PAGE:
The implication seems to be clear. The needy and the poor are often forgotten and mistreated in this life, but there is coming a day when this will not be so. Notice that this verse says nothing about the spirituality of the poor person or to their relationship with God, it simply teaches that there is coming a day where the poor will receive justice. A parallel is the story of the rich man and Lazarus. The rich guy goes to hell and the poor man goes to Abraham's bosom. In this story as well, nothing is mentioned about the poor man's relationship with God nor to the virtue of the poor man. Here are my questions.

When will the poor receive justice? At the end of days? If so, who will be the beneficiaries?


Friday, May 25, 2007

The Good Muslim?

Perhaps one of the most famous parables of Jesus, besides the parable of the prodigal son, is the parable of the Good Samaritan. Even non-believers who have never picked up a Bible are familiar with the term Good Samaritan as someone who helps another in a time of need. We have organizations honoring the famous Samaritan (such as Samaritan's Purse) and laws as well (such as the Good Samaritan law). The most obvious meaning is that all of us should be willing to lend a hand when we see someone in a desperate situation.

This was not, however, the primary meaning to the original hearers of the parable. What would have shocked the first century Jewish audience the most was the fact that the hero of the story was, in fact, a Samaritan. What seems to us like a simple help your neighbor story was acutally a very clever literary device by Jesus to condemn one of the most prevalent sins of his era (and our own I might add). The sin Jesus was referring to was, of course, racism. Jews simply didn't like Samaritans because they were half-breeds, racially impure.

Given that the majority of my readers are Christians with a similar background as myself, I am reasonably sure that what I have written so far should come as no surprise. All of us have heard sermons on racism at one time or another and, thank God, most of us realize that racism is a sin. What may come as a surprise is that the parable of the Good Samaritan was not only a slight against racism but also against another sin that I feel is far less talked about, and that is the sin of religious bigotry.

The Samaritans were not just racial half-breeds between ethnic Jews and Assyrians. They were also apostates from Judiasm. They believed in the God of Abraham and yet, they mixed their belief in God with pagan idolatry. The Samaritans were the descendants of the 10 tribes of Israel who broke away from Judah and Benjamin and set up their own version of temple worship complete with their own priesthood-something they had no authority to do under the Law of Moses. Not only that, when they were finally taken captive by the Assyrians, they interbred with them and adopted some of their religious beliefs as well.

And the hero of the story is a Samaritan? Impossible! In the story of the Good Samaritan, Jesus cut to the heart of religious pride to teach us that individuals should be judged on the content of their character, not on their race or, yes, even their religion.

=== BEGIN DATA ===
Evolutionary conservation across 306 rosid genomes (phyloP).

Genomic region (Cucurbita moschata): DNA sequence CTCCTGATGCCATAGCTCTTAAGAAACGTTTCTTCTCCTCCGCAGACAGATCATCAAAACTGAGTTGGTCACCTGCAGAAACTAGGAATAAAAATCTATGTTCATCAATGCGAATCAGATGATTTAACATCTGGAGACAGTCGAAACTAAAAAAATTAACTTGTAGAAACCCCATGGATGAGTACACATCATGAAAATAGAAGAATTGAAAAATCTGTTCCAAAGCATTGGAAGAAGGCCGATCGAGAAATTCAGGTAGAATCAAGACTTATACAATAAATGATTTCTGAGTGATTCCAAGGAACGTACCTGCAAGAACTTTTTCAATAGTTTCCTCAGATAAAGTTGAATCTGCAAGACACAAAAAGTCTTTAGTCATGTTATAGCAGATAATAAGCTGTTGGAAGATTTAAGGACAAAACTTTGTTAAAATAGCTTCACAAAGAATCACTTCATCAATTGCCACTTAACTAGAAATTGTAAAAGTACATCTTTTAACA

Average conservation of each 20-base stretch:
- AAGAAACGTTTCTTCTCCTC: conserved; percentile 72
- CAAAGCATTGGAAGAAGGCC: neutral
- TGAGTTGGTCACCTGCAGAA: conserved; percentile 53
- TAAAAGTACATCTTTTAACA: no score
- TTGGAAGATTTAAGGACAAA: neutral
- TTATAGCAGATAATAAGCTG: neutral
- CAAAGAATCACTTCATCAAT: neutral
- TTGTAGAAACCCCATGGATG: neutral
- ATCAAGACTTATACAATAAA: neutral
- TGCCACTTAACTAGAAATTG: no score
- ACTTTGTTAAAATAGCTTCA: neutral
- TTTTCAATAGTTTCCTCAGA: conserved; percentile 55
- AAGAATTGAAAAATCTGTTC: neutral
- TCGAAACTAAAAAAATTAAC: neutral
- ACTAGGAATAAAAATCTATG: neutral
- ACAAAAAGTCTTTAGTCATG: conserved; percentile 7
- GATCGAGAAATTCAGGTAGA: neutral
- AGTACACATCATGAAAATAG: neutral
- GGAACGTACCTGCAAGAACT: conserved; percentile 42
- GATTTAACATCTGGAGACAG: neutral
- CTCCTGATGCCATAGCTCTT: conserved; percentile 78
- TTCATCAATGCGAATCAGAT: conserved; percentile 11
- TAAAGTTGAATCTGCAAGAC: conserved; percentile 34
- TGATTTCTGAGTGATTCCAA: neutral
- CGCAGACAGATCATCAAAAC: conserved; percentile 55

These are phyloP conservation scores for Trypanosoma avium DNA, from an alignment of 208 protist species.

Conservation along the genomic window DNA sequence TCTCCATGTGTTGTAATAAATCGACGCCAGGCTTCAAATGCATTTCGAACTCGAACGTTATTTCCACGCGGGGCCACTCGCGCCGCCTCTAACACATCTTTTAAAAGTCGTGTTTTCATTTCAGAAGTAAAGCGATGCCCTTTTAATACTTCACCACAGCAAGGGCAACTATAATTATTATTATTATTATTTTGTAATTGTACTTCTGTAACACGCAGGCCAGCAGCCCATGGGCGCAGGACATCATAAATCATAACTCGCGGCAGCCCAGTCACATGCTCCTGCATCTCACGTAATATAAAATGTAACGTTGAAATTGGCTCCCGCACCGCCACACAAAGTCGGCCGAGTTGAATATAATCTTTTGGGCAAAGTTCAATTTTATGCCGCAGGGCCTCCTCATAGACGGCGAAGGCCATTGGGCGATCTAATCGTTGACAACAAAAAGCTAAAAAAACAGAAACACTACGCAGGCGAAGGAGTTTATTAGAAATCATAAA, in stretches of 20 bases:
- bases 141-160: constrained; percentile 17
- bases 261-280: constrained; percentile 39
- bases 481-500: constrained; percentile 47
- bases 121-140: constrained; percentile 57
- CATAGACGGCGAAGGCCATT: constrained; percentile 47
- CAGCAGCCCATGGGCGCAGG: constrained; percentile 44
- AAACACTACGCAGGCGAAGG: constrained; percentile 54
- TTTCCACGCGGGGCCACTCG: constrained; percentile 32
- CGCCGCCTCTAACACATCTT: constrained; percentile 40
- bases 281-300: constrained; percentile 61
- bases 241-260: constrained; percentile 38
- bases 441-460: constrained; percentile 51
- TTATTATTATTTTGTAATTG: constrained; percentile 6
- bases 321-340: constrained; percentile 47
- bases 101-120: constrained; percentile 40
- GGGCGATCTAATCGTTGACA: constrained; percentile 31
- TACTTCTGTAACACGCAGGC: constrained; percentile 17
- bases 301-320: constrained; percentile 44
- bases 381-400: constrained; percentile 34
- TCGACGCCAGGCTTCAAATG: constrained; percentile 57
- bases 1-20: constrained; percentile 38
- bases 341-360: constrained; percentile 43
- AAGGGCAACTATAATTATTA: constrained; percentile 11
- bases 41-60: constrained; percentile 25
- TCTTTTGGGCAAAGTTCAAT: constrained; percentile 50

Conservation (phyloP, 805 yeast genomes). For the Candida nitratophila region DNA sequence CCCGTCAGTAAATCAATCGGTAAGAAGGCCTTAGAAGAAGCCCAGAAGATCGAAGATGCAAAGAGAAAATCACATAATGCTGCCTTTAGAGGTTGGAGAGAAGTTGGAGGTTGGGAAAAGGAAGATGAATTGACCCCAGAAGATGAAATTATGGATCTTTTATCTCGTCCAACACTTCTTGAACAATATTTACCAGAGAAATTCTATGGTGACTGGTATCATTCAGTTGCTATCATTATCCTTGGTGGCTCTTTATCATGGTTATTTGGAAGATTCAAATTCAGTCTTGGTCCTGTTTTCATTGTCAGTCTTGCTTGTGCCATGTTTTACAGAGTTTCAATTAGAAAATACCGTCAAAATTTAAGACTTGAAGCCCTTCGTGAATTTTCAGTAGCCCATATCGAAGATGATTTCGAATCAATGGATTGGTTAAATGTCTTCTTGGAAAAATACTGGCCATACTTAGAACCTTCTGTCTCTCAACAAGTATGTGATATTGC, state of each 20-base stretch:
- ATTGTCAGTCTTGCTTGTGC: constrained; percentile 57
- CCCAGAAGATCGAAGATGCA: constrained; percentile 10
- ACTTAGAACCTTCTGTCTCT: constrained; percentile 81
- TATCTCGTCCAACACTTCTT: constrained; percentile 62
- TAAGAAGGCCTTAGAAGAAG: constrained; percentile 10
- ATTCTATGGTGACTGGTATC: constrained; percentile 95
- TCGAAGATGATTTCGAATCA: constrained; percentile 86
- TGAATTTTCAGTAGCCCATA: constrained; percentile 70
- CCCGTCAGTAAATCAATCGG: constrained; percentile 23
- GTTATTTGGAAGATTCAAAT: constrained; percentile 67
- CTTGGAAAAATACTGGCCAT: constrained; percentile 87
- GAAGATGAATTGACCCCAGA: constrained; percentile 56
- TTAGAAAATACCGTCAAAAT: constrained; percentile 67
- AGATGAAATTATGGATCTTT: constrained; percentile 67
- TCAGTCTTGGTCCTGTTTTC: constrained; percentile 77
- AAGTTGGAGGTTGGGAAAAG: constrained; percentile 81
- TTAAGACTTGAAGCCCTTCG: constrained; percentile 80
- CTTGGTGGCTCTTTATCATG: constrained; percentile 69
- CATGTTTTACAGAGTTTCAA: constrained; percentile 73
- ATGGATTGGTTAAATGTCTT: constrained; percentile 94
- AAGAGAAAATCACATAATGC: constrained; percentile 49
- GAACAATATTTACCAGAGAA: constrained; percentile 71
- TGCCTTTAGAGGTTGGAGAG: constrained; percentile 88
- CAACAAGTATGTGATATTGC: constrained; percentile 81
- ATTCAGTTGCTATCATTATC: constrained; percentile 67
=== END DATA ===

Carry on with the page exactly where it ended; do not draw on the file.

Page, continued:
If Jesus were giving this story today on a pulpit in one of the thousands of mega-churches that dot the American landscape, I wonder if He would tell the story of the Good Muslim? Furthermore, I wonder what kind of reaction He would get if He did.

Thursday, May 24, 2007

Would Jesus support gun control?

I'm back and ready to blog. First things first. No, Pete, I wasn't ignoring your question on the gun control issue. I just don't have a clear opinion one way or the other. I do think it is rather strange however, that so many Christian groups lobby for the NRA, as if the view of protecting people's rights to purchase semi-automatic weapons is distinctively a Christian issue. I also think it odd that so many conservatives support Rudy Guliani, even though he is pro-abortion and doesn't take a strong stand against gay marriage, based solely on his performance for cleaning up crime as the mayor of New York City and his subsequent post 9/11 leadership. One of the things that Guliani says is that he was able to reduce crime in New York largely through tougher gun control measures.

As far as the issue itself from a biblical standpoint, I think it has to do with living with what is permissable and what is ideal. Defending oneself with a gun, or any other type of self-defense where the potential victim harms or takes the life of the aggressor may be permissable (clearly in the Old Testament this is the case), but is it ideal? Given the pacifist nature of the New Testament, that is the real question in my book.

Here is an article that covers this issue from just about every possible angle.
The author is a pacifist, but a lot of the comments on his article take the opposite position. The dialogue is amazing. Hope you enjoy reading it.